NHS will take months to return to normal in England, says hospitals boss – The Guardian

NHS trusts

There are 216 in England, which provide acute, specialist, ambulance, community and mental health care. They are each responsible for giving patients care and treatment, within specified waiting-times, sticking to their budgets and hiring staff. Trusts have worked together as never before during the pandemic, for example by accepting critically-ill Covid patients from nearby areas.

NHS England

A body quasi-independent from the Department of Health and Social Care that oversees the running of the NHS in England, distributes its budget and sets its priorities. Its chief executive, Sir Simon Stevens, has known Boris Johnson since they were at Oxford University together in the 1980s. He regularly gives evidence to parliamentary committees and has appeared at several No 10 Covid briefings.

NHS Providers

Represent England’s NHS trusts. Its chief executive, Chris Hopson, a regular interviewee on broadcast outlets, has a long track record of highlighting issues of concern to hospital bosses, for example the inadequate supply of personal protective equipment for NHS staff last spring, the shambles of the government’s Test and Trace programme and demand for tougher restrictions on personal freedoms in order to drive down coronavirus infections. Canny and a highly effective communicator, he is also well-connected in Whitehall and is taken seriously by ministers and Stevens as is the public face of the people running NHS hospitals.

NHS Confederation

It performs a similar role to NHS Providers, with two differences. It represents NHS bodies in Wales as well as England, and it also represents England’s 1,260 primary care networks – local groupings of GP surgeries – so speaks for GPs who send patients for care, not just the trusts that provide it. The confederation’s link with family doctors mean it has been much more closely involved in the ongoing rollout of the Covid vaccines than NHS Providers.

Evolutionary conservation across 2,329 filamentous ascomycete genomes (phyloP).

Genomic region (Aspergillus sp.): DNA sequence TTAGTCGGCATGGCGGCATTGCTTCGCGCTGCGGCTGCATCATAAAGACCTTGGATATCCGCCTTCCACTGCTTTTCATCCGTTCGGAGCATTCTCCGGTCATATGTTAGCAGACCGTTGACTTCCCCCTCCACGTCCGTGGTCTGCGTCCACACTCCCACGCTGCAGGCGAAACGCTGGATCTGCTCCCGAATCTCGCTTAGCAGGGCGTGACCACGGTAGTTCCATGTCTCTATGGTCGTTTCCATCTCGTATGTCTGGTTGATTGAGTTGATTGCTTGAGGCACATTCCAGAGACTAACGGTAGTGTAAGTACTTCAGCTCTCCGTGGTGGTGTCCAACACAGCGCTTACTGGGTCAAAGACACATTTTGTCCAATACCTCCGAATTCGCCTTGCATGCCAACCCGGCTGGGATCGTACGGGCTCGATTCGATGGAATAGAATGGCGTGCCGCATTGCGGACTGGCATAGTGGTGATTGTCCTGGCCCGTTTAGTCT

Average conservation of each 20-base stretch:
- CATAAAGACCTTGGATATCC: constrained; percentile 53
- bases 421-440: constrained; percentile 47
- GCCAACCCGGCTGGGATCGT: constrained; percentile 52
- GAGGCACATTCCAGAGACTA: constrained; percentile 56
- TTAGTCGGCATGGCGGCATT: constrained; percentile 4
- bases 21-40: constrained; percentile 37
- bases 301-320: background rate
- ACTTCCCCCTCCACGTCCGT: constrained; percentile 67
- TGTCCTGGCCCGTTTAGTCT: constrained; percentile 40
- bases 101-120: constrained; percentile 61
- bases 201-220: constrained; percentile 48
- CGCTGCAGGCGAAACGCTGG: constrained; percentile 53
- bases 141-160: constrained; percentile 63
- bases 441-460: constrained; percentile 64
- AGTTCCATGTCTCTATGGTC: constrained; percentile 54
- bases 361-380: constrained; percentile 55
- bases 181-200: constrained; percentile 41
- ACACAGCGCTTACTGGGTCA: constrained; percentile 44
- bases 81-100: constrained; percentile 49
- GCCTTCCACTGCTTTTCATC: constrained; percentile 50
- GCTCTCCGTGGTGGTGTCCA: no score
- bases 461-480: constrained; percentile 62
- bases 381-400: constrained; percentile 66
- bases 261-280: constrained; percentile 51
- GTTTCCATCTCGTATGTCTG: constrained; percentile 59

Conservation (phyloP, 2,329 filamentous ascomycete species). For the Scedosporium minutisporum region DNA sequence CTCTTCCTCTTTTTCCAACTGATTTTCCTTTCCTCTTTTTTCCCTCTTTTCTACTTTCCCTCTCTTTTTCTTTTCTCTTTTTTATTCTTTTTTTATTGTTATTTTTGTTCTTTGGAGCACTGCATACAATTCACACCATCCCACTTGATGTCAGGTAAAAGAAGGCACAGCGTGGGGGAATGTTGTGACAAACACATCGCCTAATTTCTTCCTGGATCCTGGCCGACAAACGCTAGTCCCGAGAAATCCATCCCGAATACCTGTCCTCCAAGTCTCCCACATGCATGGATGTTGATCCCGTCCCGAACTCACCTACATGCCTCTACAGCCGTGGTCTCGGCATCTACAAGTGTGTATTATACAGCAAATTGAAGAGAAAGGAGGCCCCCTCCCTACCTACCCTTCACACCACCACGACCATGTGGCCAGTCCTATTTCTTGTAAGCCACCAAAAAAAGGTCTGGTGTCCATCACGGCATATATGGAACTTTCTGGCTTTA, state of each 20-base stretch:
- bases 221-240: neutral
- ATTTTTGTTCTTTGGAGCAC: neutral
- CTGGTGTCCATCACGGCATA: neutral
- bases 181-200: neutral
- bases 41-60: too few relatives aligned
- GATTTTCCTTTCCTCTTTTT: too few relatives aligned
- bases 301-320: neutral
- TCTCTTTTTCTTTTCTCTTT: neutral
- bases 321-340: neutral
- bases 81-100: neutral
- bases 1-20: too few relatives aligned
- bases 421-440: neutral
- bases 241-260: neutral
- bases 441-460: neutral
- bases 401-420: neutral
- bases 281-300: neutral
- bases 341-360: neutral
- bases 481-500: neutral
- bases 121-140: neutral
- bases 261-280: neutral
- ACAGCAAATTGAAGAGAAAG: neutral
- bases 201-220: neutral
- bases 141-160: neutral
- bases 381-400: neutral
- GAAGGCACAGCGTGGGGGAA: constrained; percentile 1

British Medical Association

It is the main trade union representing about 70% of the UK’s 240,000 doctors. As such ministers have to heed its views, not least because it negotiates doctors’ pay. But it is also a professional body which produces guidance to improve care both with specific conditions and across health more generally. Its chair of council (leader), Dr Chaand Nagpaul – a London GP – is probably the country’s most high-profile doctor, and offers his views daily on the latest developments with the pandemic.

The Hospital Consultants and Specialists Association

A smaller medical trade union than the BMA, set up a few years ago. Its president, anaesthetist Dr Claudia Paoloni, is also often quoted in the media.

Doctors Association UK

A campaigning network of grassroots medics across the UK which was only formed a few years ago. It uses insights and testimonies from frontline medics to expose what it sees as failings in government or NHS policy, such as bullying or difficulties obtaining a visa to work in the NHS. Its main public face is Dr Samantha Batt-Rawden, an intensive care doctor. She is an articulate and accomplished media performer and regularly uses Twitter to highlight issues.


Similar in make-up and purpose to the DAUK, highlighting frontline doctors’ experiences. Its founder, Dr Julia Patterson, who trained as a psychiatrist, has recently become its chief executive as part of its plans to become more professional and less ad-hoc in a bid to expand its role, reach and influence. It is holding the first of what it intends to be regular press conferences this week.